2
\$\begingroup\$

I'm working on an engine for my game (in C++). I've done the graphics related stuff and I've started working on UI (user interface). When I was working on buttons I've realized that hardcoding every kind of button would not be possible (or would be too many classes) as I have buttons with only labels, with colored backgrounds, with texture backgrounds and so on...

So I think what I need are Components. I just build the button I want:

UIButton* btn = new UIButton();
btn->AddRenderComponent(new DrawRectComponent(...));
btn->AddRenderComponent(new DrawStringComponent(...));
btn->AddLogicComponent(new SendEventOnClickComponent(...));

My problem is that I don't know how to tell the component objects what fields should they use from the UI elements? For example position and size (which could change dinamically). Should I use references for example?

Also it would be good if I could not only use this in the UI, but a similar component system could be used in other parts of the engine (at entities for example).

\$\endgroup\$
2
\$\begingroup\$

Let's see if I can understand your question here:

  • You want to create some UI elements (such as your UIButton);
  • All of the components that are passed to it (eg.: RenderComponent) should be able to access the UI object's properties.

Is this it? Because if that's the case, then you can do use the following logic:

  • Each of the UI elements should have fields for position, sizeX and sizeY for example;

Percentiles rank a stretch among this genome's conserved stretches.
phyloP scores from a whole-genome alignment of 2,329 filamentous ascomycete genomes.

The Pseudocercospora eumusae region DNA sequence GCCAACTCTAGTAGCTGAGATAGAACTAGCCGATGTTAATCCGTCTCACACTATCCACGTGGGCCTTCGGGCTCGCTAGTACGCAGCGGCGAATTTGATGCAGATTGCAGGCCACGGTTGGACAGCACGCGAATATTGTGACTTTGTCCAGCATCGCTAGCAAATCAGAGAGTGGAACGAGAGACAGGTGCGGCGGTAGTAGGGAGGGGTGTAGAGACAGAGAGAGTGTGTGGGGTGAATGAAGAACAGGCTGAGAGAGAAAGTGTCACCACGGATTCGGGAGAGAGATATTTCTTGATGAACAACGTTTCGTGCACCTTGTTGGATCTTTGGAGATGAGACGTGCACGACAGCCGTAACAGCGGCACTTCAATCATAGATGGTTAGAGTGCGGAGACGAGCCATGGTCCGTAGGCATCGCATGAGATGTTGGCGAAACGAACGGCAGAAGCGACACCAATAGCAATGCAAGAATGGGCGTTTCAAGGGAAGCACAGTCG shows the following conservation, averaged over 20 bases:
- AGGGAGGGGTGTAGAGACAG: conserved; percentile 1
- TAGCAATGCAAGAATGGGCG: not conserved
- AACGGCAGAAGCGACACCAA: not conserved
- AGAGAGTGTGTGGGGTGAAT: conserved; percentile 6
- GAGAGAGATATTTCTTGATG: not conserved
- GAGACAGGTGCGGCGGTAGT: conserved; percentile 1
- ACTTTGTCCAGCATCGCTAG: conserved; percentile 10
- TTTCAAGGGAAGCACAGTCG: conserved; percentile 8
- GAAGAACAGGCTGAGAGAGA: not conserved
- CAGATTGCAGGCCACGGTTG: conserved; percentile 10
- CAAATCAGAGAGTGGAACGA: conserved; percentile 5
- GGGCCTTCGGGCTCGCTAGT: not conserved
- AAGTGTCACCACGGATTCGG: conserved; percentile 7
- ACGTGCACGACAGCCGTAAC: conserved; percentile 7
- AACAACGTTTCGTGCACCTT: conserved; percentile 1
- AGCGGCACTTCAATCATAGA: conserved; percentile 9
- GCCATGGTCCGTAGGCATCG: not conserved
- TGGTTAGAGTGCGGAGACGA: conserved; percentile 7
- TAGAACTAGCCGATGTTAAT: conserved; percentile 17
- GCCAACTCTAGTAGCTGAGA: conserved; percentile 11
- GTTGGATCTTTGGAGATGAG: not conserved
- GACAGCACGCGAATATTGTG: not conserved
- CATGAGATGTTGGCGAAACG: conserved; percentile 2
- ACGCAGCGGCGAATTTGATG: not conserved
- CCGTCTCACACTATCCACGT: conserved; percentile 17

• With that in mind, you can create a super class that represents an UI element, and have all your elements inherit from that class;
  • In that very same super class, you can already leave declarations for possible components you want to add, and those methods declared already as well (eg.: AddRenderComponent);
  • In each one of the subclasses (eg.: UIButton), since you say the size and position aren't always the same, these variables should be controlled within the UI component;
  • That is good, because then you decouple code from the outside of the elements themselves. By doing that, each button will have different characteristics (like random animations that you might want to apply to the buttons, or have them move around the screen);
  • It's also good because then you can just access the object's position and size through its instance. Like that, you can have all buttons as dynamic as you want, and independent from one another;
  • As for the components, since they're "coupled" to the UI element, they can use all of the information from the element as they want - that can be achieved in passing the needed information in the methods:

    void UIButton::AddRenderComponent(T renderComponent) {
      renderComponent.elementSize = this->size; //size passing example
      // Add your render component to the element here
    }
    

With the above, your elements will have their properties set for themselves, with the possibility for the outside to access them, as well as keep your components with the needed knowledge.

Hope that helps you!

\$\endgroup\$
0
\$\begingroup\$

What you should do is have a local relative field in the subcomponents, for instance the size and position could be floats in the range of [0,1] and then you figure out the absolute size, position and everything else of a subcomponent by multiplying the elements values with the components values when rendering.

\$\endgroup\$

Your Answer

By clicking “Post Your Answer”, you agree to our terms of service, privacy policy and cookie policy

Not the answer you're looking for? Browse other questions tagged or ask your own question.